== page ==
“It’s not that pay doesn’t matter – but it’s not the only thing that matters. It’s not the top issue, but it’s in the top three,” Judge says.

We’ll save those other reasons for a future story in this series. For now, it’s clear that trucking companies are turning to higher pay as a way to attract and retain drivers.

One of the companies that recently raised pay was Nussbaum Transportation. The Illinois-based truckload carrier last year implemented what HR Director Jeremy Stickling says is probably the biggest one-time increase in his time with the company.

“We like to keep our pay package above the industry average,” he says of the 6% increase. “We know we haven’t quite caught up to the private fleets.”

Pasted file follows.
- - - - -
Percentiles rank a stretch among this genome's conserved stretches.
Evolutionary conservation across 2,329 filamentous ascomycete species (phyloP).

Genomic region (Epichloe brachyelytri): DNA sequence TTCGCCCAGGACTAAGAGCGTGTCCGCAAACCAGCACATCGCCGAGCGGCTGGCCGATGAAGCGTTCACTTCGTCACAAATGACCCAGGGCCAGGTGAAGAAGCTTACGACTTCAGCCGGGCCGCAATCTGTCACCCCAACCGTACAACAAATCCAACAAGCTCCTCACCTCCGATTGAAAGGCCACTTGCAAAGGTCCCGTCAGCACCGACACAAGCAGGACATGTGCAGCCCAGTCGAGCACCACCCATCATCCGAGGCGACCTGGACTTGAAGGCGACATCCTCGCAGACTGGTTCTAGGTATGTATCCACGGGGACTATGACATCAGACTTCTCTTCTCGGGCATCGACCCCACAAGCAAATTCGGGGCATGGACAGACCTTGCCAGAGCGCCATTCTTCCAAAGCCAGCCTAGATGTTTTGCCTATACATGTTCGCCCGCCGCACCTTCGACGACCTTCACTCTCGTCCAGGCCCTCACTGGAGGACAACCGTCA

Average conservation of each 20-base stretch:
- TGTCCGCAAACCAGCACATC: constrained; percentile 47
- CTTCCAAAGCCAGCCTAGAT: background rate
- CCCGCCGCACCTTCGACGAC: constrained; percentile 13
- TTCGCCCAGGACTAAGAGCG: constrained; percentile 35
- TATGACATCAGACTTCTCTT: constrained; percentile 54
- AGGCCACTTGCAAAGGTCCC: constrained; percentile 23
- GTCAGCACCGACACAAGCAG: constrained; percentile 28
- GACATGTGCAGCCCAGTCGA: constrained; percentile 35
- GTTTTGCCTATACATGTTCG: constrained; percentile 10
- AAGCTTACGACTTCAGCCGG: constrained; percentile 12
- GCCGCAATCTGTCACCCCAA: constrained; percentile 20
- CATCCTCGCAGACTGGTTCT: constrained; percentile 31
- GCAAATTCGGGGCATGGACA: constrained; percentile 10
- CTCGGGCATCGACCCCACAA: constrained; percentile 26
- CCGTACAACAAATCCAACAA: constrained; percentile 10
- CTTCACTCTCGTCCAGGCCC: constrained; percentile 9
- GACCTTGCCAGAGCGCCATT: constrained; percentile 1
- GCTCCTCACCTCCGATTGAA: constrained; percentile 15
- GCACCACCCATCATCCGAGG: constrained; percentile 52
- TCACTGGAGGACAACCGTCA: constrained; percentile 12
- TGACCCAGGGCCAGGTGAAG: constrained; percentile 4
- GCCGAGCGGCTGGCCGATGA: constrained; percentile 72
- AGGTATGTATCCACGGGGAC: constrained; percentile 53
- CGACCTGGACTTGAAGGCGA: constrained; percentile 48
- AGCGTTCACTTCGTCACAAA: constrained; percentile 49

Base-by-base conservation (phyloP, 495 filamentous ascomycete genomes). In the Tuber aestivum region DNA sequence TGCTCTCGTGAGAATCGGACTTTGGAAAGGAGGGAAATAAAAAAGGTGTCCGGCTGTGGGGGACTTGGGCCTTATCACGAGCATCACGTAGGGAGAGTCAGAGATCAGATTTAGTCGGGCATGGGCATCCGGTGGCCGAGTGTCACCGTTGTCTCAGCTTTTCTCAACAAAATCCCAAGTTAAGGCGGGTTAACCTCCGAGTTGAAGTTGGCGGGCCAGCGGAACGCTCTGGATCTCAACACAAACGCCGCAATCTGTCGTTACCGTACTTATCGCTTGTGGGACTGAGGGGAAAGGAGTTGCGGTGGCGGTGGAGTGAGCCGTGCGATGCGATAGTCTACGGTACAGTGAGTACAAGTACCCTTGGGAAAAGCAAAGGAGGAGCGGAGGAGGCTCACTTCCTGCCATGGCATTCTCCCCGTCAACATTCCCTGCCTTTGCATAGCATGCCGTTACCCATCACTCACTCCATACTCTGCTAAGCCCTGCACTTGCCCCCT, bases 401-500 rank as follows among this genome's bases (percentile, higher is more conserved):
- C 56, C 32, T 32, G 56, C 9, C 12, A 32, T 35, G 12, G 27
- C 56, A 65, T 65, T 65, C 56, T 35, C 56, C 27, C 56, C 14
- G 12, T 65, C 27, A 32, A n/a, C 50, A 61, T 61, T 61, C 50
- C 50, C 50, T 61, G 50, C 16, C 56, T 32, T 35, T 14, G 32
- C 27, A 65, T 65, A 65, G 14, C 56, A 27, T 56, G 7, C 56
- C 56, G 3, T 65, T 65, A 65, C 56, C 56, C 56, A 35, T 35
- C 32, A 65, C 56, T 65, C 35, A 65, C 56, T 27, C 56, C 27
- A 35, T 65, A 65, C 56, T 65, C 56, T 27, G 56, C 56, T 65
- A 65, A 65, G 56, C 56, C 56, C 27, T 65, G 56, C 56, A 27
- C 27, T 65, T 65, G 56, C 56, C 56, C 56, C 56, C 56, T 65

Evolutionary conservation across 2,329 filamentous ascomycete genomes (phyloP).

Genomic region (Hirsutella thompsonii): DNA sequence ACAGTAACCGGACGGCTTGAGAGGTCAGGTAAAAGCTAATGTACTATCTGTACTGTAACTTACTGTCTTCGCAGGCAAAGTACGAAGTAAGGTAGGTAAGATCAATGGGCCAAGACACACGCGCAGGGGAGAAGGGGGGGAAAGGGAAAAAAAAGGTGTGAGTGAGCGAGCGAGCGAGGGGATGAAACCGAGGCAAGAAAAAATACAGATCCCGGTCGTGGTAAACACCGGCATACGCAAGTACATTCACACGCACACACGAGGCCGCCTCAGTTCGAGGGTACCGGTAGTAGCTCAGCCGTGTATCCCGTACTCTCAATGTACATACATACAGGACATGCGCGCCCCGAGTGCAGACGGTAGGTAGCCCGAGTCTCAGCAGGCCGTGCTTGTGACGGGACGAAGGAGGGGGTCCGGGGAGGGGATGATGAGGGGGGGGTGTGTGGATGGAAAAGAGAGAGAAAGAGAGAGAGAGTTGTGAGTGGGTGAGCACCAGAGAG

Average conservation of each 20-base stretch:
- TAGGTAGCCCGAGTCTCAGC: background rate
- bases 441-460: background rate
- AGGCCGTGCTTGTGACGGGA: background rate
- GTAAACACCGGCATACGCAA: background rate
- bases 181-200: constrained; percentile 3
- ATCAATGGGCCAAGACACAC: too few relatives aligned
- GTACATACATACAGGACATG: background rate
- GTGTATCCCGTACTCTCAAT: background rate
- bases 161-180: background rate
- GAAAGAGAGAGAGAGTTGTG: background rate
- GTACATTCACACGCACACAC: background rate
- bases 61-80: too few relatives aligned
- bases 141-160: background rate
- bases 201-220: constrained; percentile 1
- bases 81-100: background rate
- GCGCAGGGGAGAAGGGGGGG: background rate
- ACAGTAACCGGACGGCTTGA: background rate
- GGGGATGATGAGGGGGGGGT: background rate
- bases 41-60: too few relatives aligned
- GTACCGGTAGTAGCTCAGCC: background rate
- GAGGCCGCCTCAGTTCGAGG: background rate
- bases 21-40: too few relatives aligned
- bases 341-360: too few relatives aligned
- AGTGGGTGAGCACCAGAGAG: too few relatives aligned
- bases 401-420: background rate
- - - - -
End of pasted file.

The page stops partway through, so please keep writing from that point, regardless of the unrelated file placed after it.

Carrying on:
Although Nussbaum has traditionally enjoyed relatively low turnover, in the 30-40% range, officials started feeling the driver shortage last year.

“It was time to do something and get serious about it,” he says. “We wanted the average system driver to be breaking $60,000, with $70,000 possible for a very efficient, hard runner.”

How competitive is driver pay?

Going up….
Some of last year’s big pay increase announcements:

• U.S. Xpress, Chattanooga, Tennessee, increased base mileage pay for solo drivers an average of 13% and implemented simpler pay structure.

• Less-than-truckload carrier Con-way Freight announced an increase in pay rates and a simplified pay structure that cuts the time it takes drivers to reach the top pay scale

• Schneider increased compensation for its van truckload drivers, 8-13% higher per mile.

• Illinois-based Nussbaum Transportation announced a 6% pay increase for over the road drivers, plus a $1,050 minimum weekly pay guarantee.